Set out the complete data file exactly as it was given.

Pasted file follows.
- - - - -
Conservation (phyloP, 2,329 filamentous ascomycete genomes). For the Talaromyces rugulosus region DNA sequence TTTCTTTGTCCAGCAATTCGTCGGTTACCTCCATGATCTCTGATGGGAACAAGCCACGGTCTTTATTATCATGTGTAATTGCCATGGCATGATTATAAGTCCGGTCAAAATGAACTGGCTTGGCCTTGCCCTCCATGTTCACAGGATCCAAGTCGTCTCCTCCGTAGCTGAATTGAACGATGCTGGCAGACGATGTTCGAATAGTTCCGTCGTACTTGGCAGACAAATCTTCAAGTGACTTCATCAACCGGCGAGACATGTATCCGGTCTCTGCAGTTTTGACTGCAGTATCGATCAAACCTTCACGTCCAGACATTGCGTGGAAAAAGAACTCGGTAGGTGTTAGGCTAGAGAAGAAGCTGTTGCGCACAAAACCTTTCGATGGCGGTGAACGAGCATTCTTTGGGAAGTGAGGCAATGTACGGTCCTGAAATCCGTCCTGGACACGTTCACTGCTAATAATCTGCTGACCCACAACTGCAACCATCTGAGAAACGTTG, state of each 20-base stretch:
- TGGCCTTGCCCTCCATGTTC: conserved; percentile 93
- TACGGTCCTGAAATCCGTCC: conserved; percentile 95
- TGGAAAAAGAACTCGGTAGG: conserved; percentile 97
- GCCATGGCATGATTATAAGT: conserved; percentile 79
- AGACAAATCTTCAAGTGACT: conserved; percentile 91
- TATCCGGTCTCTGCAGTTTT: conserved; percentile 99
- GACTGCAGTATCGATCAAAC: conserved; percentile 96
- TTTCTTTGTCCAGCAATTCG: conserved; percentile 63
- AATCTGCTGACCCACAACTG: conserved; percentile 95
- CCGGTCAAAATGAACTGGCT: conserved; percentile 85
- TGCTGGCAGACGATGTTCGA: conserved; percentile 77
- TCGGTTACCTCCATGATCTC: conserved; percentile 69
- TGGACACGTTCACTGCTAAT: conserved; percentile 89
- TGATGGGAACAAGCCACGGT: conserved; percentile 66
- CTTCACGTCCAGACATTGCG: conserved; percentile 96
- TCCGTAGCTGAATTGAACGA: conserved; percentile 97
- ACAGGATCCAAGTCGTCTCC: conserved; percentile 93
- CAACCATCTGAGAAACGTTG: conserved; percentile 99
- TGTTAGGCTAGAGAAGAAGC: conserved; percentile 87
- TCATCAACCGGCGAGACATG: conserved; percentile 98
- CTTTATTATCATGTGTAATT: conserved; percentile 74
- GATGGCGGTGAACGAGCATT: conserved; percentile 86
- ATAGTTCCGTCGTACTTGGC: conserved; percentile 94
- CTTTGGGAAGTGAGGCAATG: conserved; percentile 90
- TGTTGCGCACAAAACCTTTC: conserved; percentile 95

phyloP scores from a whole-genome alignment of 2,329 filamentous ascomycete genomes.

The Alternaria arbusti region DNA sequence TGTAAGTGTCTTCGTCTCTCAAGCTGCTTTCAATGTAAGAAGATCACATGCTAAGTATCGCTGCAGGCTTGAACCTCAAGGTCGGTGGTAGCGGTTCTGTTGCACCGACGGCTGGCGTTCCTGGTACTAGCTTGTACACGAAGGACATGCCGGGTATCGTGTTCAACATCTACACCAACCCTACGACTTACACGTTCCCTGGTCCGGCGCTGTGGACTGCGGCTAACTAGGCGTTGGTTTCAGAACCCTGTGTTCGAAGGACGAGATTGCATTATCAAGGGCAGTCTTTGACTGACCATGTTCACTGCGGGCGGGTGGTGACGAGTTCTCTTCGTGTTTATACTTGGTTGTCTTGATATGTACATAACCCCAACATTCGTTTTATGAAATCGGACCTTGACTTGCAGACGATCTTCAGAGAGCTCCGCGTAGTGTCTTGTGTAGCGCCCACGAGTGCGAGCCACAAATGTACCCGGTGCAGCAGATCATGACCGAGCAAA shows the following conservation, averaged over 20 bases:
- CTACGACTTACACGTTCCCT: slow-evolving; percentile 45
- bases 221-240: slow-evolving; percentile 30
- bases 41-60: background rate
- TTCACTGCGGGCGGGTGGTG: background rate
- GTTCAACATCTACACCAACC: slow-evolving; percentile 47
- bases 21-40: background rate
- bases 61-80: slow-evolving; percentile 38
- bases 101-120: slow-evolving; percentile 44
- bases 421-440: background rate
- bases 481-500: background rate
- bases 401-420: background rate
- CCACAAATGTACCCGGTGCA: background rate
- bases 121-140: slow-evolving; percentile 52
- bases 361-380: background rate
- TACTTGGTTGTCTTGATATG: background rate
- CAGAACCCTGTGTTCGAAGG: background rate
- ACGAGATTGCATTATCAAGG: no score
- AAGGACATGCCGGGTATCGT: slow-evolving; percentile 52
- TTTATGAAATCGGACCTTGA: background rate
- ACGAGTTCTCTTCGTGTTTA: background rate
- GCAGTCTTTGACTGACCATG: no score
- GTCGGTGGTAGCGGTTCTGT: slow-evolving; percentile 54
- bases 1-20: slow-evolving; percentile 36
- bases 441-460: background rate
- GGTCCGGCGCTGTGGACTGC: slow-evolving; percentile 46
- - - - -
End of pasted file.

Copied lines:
Conservation (phyloP, 2,329 filamentous ascomycete genomes). For the Talaromyces rugulosus region DNA sequence TTTCTTTGTCCAGCAATTCGTCGGTTACCTCCATGATCTCTGATGGGAACAAGCCACGGTCTTTATTATCATGTGTAATTGCCATGGCATGATTATAAGTCCGGTCAAAATGAACTGGCTTGGCCTTGCCCTCCATGTTCACAGGATCCAAGTCGTCTCCTCCGTAGCTGAATTGAACGATGCTGGCAGACGATGTTCGAATAGTTCCGTCGTACTTGGCAGACAAATCTTCAAGTGACTTCATCAACCGGCGAGACATGTATCCGGTCTCTGCAGTTTTGACTGCAGTATCGATCAAACCTTCACGTCCAGACATTGCGTGGAAAAAGAACTCGGTAGGTGTTAGGCTAGAGAAGAAGCTGTTGCGCACAAAACCTTTCGATGGCGGTGAACGAGCATTCTTTGGGAAGTGAGGCAATGTACGGTCCTGAAATCCGTCCTGGACACGTTCACTGCTAATAATCTGCTGACCCACAACTGCAACCATCTGAGAAACGTTG, state of each 20-base stretch:
- TGGCCTTGCCCTCCATGTTC: conserved; percentile 93
- TACGGTCCTGAAATCCGTCC: conserved; percentile 95
- TGGAAAAAGAACTCGGTAGG: conserved; percentile 97
- GCCATGGCATGATTATAAGT: conserved; percentile 79
- AGACAAATCTTCAAGTGACT: conserved; percentile 91
- TATCCGGTCTCTGCAGTTTT: conserved; percentile 99
- GACTGCAGTATCGATCAAAC: conserved; percentile 96
- TTTCTTTGTCCAGCAATTCG: conserved; percentile 63
- AATCTGCTGACCCACAACTG: conserved; percentile 95
- CCGGTCAAAATGAACTGGCT: conserved; percentile 85
- TGCTGGCAGACGATGTTCGA: conserved; percentile 77
- TCGGTTACCTCCATGATCTC: conserved; percentile 69
- TGGACACGTTCACTGCTAAT: conserved; percentile 89
- TGATGGGAACAAGCCACGGT: conserved; percentile 66
- CTTCACGTCCAGACATTGCG: conserved; percentile 96
- TCCGTAGCTGAATTGAACGA: conserved; percentile 97
- ACAGGATCCAAGTCGTCTCC: conserved; percentile 93
- CAACCATCTGAGAAACGTTG: conserved; percentile 99
- TGTTAGGCTAGAGAAGAAGC: conserved; percentile 87
- TCATCAACCGGCGAGACATG: conserved; percentile 98
- CTTTATTATCATGTGTAATT: conserved; percentile 74
- GATGGCGGTGAACGAGCATT: conserved; percentile 86
- ATAGTTCCGTCGTACTTGGC: conserved; percentile 94
- CTTTGGGAAGTGAGGCAATG: conserved; percentile 90
- TGTTGCGCACAAAACCTTTC: conserved; percentile 95

phyloP scores from a whole-genome alignment of 2,329 filamentous ascomycete genomes.

The Alternaria arbusti region DNA sequence TGTAAGTGTCTTCGTCTCTCAAGCTGCTTTCAATGTAAGAAGATCACATGCTAAGTATCGCTGCAGGCTTGAACCTCAAGGTCGGTGGTAGCGGTTCTGTTGCACCGACGGCTGGCGTTCCTGGTACTAGCTTGTACACGAAGGACATGCCGGGTATCGTGTTCAACATCTACACCAACCCTACGACTTACACGTTCCCTGGTCCGGCGCTGTGGACTGCGGCTAACTAGGCGTTGGTTTCAGAACCCTGTGTTCGAAGGACGAGATTGCATTATCAAGGGCAGTCTTTGACTGACCATGTTCACTGCGGGCGGGTGGTGACGAGTTCTCTTCGTGTTTATACTTGGTTGTCTTGATATGTACATAACCCCAACATTCGTTTTATGAAATCGGACCTTGACTTGCAGACGATCTTCAGAGAGCTCCGCGTAGTGTCTTGTGTAGCGCCCACGAGTGCGAGCCACAAATGTACCCGGTGCAGCAGATCATGACCGAGCAAA shows the following conservation, averaged over 20 bases:
- CTACGACTTACACGTTCCCT: slow-evolving; percentile 45
- bases 221-240: slow-evolving; percentile 30
- bases 41-60: background rate
- TTCACTGCGGGCGGGTGGTG: background rate
- GTTCAACATCTACACCAACC: slow-evolving; percentile 47
- bases 21-40: background rate
- bases 61-80: slow-evolving; percentile 38
- bases 101-120: slow-evolving; percentile 44
- bases 421-440: background rate
- bases 481-500: background rate
- bases 401-420: background rate
- CCACAAATGTACCCGGTGCA: background rate
- bases 121-140: slow-evolving; percentile 52
- bases 361-380: background rate
- TACTTGGTTGTCTTGATATG: background rate
- CAGAACCCTGTGTTCGAAGG: background rate
- ACGAGATTGCATTATCAAGG: no score
- AAGGACATGCCGGGTATCGT: slow-evolving; percentile 52
- TTTATGAAATCGGACCTTGA: background rate
- ACGAGTTCTCTTCGTGTTTA: background rate
- GCAGTCTTTGACTGACCATG: no score
- GTCGGTGGTAGCGGTTCTGT: slow-evolving; percentile 54
- bases 1-20: slow-evolving; percentile 36
- bases 441-460: background rate
- GGTCCGGCGCTGTGGACTGC: slow-evolving; percentile 46